Original Articles

A non-destructive sampling method for dendrochronology in hardwood species

Published in: The Southern African Forestry Journal
Volume 186, issue 1, 1999, pages: 5–7
DOI: 10.1080/10295925.1999.9631235
Author(s): C.J. SteenkampDepartment of Agriculture,, M.W. van RooyenDepartment of Botany,, N. van RooyenDepartment of Botany,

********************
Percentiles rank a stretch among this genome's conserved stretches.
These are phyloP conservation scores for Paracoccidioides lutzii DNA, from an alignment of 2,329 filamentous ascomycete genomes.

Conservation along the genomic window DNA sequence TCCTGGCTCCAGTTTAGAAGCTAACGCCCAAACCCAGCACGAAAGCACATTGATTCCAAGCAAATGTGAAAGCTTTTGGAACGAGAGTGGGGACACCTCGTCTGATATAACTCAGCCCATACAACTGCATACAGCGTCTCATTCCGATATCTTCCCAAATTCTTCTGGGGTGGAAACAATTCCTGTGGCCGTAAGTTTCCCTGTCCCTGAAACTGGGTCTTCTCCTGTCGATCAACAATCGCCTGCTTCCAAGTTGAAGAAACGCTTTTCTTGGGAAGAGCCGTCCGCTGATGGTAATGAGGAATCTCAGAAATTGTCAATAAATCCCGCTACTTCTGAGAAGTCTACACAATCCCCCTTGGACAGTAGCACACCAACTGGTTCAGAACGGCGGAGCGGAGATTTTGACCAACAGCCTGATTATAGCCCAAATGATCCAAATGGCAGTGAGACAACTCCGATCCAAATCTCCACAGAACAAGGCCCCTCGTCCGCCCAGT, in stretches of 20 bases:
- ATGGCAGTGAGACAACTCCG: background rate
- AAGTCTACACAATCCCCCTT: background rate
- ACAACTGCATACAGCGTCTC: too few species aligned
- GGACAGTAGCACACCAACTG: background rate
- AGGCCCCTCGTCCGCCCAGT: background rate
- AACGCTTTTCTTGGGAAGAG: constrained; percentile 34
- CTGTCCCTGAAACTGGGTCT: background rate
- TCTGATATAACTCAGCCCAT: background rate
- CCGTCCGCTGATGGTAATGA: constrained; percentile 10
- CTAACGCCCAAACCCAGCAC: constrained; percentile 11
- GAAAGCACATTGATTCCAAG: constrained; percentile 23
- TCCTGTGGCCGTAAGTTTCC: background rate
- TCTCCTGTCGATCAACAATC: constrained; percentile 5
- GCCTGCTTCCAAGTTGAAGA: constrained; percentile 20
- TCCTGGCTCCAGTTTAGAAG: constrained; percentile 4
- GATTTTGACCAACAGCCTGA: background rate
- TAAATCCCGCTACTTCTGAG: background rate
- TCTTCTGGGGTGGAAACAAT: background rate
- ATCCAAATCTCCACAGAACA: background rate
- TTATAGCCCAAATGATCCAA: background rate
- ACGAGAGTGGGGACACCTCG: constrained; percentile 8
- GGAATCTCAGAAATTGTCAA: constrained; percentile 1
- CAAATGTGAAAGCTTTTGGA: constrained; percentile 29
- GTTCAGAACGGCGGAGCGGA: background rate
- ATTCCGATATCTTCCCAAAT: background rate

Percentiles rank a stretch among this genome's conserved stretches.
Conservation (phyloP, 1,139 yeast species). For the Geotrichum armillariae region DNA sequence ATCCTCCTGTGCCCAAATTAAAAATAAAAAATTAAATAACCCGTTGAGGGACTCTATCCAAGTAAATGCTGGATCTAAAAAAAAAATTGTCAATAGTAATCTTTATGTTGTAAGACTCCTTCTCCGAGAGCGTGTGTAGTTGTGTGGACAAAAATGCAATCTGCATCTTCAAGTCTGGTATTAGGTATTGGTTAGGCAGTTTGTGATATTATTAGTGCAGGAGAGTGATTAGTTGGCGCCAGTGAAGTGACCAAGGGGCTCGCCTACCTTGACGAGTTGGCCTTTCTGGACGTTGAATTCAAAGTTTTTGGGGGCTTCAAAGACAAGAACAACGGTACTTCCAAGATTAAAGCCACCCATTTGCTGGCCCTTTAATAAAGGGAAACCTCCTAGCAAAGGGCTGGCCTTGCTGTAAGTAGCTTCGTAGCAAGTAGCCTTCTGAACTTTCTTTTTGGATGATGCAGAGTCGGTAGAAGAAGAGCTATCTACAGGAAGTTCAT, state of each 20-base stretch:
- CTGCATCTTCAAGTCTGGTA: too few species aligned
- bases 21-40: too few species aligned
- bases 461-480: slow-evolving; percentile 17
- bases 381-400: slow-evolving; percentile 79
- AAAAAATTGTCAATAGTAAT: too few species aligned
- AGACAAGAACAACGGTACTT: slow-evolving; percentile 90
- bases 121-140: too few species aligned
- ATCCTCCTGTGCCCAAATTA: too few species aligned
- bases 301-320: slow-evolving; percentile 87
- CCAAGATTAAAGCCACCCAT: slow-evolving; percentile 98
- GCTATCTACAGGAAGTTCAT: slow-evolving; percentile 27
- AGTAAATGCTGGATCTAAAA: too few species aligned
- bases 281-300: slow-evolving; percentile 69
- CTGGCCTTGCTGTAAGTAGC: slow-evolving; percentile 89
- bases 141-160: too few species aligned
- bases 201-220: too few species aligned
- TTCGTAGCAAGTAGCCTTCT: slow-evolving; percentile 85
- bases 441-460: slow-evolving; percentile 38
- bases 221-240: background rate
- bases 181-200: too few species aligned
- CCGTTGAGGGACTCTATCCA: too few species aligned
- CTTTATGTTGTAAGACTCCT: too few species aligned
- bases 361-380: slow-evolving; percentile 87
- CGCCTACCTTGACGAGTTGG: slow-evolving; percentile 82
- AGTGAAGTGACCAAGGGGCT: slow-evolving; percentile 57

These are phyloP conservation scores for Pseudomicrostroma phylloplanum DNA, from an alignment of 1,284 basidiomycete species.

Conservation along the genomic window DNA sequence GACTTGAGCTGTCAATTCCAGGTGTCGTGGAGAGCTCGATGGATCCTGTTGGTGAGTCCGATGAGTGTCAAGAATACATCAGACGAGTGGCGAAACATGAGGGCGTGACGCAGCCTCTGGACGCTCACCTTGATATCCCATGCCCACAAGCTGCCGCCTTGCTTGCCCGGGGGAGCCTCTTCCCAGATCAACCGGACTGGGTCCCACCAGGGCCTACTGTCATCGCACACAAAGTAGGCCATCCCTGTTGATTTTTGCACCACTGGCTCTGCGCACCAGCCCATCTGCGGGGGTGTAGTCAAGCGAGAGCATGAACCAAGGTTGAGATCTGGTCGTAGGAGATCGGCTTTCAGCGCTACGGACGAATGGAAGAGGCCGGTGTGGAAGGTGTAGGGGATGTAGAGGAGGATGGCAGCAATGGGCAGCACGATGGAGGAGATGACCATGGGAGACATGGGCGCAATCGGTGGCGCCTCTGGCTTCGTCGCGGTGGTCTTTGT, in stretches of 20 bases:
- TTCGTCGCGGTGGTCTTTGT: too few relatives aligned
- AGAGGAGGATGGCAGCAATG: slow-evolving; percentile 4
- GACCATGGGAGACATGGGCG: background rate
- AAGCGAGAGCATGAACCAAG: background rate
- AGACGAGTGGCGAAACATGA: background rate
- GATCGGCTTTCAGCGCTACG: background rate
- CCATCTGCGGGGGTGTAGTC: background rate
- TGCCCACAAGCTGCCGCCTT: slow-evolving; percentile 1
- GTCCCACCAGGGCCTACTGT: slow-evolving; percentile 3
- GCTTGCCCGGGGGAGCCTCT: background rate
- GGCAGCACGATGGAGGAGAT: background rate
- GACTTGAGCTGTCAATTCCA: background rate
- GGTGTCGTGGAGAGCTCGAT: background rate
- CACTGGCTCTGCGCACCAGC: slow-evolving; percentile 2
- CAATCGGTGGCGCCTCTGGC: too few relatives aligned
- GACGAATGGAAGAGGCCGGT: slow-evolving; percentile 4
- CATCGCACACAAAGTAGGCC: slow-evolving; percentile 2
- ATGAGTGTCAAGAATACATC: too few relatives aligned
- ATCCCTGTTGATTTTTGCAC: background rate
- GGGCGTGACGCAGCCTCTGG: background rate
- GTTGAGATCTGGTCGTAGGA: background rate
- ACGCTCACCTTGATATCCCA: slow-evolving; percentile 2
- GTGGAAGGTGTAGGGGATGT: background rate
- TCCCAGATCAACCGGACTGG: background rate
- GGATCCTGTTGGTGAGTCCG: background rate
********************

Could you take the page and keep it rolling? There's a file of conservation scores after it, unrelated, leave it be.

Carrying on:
Core sampling in indigenous hardwood species is not a common practise. A field method LOUS developed to obtain a large enough sample without permanently damaging the trees. A Milwaukee Dymo 2,3 k W electric drill fitted with a 2-speed gearbox and powered by a generator was used. A core drill bit (100 mm x 350 mm) fitted with tungsten tips was designed to fit the electric drill. Core samples of mature trees of unknown age were collected according to height and diameter classes in the Kalahari Gemsbok National Park. This nondestructive method was found to be suitable for collecting large core samples of hardwood species.

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